BACKGROUND: Although the immune system intuitively must have an important role in embryo implantation and in the achievement of a pregnancy, the molecular details have for long been controversial. The role of the human leukocyte antigen (HLA) system has been debated. The unique HLA expression profile of the HLA Class Ia molecule HLA-C and the HLA Class Ib molecules HLA-E, HLA-F and HLA-G at the feto-maternal interface is now recognized. However, HLA Class Ib molecules may also have a role in embryo implantation and pregnancy success.
OBJECTIVE AND RATIONALE: The aim of this review was to evaluate the literature and recent discoveries on the role of the non-polymorphic HLA Class Ib molecules with a focus on HLA-F and HLA-G molecules at the time of implantation, including the interaction with uterine immune cells through the specific receptors immunoglobulin-like transcript 2 (ILT2), ILT4 and a number of killer cell immunoglobulin-like receptors (KIRs), and the importance of HLA-F and HLA-G genetic variation that influences fertility and time-to-pregnancy.
SEARCH METHODS: Drawing on recent advances in basic and clinical studies, we performed a narrative review of the scientific literature to provide a timely update on the role of HLA Class Ib in embryo implantation, fertility and infertility. Pertinent studies were searched in PubMed/Medline using relevant key words.
OUTCOMES: Both HLA-F and HLA-G interact with inhibitory or activating ILT2 or ILT4 receptors and KIRs on uterine immune cells, especially uterine natural killer (NK) cells that are highly abundant in the mid-secretory endometrium and in early pregnancy. The binding of HLA-G to ILT2 stimulates the secretion of growth-promoting factors from decidual NK cells. However, functional aspects of a HLA-F-receptor interaction remain to be clarified. Recent studies indicate that HLA-F and HLA-G are expressed in mid-secretory endometrium and HLA-G is expressed in the blastocyst. HLA-F fluctuates during the menstrual cycle with high levels during the implantation window. The level of HLA-F protein expression correlates with the number of CD56-positive NK cells in the mid-secretory endometrium. HLA-F and HLA-G gene polymorphisms, including a single nucleotide polymorphism (SNP) in a progesterone-responsive element, are associated with time-to-pregnancy. Depending on the SNP genotype, the effect of progesterone varies resulting in differences in HLA-F expression and thereby the interaction with receptors on the uterine NK cells. Studies suggest that the expression of HLA-G and HLA-F, both by the embryonic-derived trophoblast cells and by cells in the endometrium and decidua, and the interaction between HLA-G and HLA-F with specific receptors on uterine immune cells, stimulate and facilitate embryo implantation and placentation by secretion of growth factors, cytokines and angiogenic factors.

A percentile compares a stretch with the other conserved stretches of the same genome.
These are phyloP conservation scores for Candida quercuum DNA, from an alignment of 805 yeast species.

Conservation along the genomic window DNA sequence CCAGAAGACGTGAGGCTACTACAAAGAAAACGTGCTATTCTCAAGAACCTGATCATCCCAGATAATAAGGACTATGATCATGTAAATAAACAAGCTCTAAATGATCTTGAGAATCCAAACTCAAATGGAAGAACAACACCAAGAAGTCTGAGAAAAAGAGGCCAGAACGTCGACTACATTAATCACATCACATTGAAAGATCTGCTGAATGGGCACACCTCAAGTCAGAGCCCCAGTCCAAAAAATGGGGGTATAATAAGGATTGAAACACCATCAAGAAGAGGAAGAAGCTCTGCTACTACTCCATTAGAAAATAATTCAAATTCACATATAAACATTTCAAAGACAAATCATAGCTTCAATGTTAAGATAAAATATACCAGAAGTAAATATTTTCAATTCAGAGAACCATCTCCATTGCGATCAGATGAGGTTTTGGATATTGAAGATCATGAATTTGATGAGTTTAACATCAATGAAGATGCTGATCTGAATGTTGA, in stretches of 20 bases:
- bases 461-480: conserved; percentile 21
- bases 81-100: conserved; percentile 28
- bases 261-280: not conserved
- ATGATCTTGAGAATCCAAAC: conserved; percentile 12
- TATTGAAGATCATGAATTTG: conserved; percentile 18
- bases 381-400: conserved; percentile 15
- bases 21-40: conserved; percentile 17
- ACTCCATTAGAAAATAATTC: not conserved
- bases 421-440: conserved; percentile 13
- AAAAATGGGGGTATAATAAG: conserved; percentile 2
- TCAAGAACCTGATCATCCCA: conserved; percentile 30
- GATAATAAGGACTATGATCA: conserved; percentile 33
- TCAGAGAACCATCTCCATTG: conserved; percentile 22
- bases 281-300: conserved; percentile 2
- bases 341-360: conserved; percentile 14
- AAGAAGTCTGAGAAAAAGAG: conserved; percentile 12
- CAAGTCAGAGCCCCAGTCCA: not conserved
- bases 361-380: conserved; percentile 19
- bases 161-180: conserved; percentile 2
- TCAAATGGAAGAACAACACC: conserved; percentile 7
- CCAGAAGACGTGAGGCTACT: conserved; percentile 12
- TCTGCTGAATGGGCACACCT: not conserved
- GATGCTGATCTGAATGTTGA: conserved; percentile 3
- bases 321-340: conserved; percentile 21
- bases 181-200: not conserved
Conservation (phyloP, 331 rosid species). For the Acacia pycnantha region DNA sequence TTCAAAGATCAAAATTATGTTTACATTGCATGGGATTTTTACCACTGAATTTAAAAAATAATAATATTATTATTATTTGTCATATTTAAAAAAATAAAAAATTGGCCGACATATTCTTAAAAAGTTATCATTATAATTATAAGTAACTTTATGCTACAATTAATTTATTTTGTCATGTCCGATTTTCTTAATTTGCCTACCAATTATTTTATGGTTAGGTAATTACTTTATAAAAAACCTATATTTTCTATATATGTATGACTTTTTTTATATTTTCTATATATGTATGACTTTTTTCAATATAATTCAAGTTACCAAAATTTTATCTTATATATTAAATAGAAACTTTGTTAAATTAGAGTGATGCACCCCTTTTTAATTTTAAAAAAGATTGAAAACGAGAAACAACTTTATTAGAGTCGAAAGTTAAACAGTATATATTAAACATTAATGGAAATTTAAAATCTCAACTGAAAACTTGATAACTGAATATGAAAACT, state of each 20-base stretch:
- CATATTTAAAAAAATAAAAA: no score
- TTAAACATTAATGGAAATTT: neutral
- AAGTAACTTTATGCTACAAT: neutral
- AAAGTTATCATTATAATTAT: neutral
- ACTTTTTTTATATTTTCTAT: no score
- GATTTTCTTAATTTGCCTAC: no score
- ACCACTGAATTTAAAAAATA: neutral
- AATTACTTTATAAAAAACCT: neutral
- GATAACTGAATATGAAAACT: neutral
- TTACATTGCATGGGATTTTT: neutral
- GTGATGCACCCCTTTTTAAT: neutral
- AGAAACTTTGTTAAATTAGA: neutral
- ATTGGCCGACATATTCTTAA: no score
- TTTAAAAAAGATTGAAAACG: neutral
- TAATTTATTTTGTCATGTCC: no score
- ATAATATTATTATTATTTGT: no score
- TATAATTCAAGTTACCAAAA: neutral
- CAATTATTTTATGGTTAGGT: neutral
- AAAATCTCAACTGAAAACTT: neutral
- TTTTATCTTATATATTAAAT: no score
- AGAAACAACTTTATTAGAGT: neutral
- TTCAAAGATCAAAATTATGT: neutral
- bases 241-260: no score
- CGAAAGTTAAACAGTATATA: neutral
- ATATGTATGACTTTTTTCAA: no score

WIDER IMPLICATIONS: A detailed understanding of the molecular mechanisms controlling the expression of HLA-F and HLA-G periconceptionally and in early pregnancy may improve the success of ART and holds promise for further insight into pathophysiological aspects of certain pregnancy complications.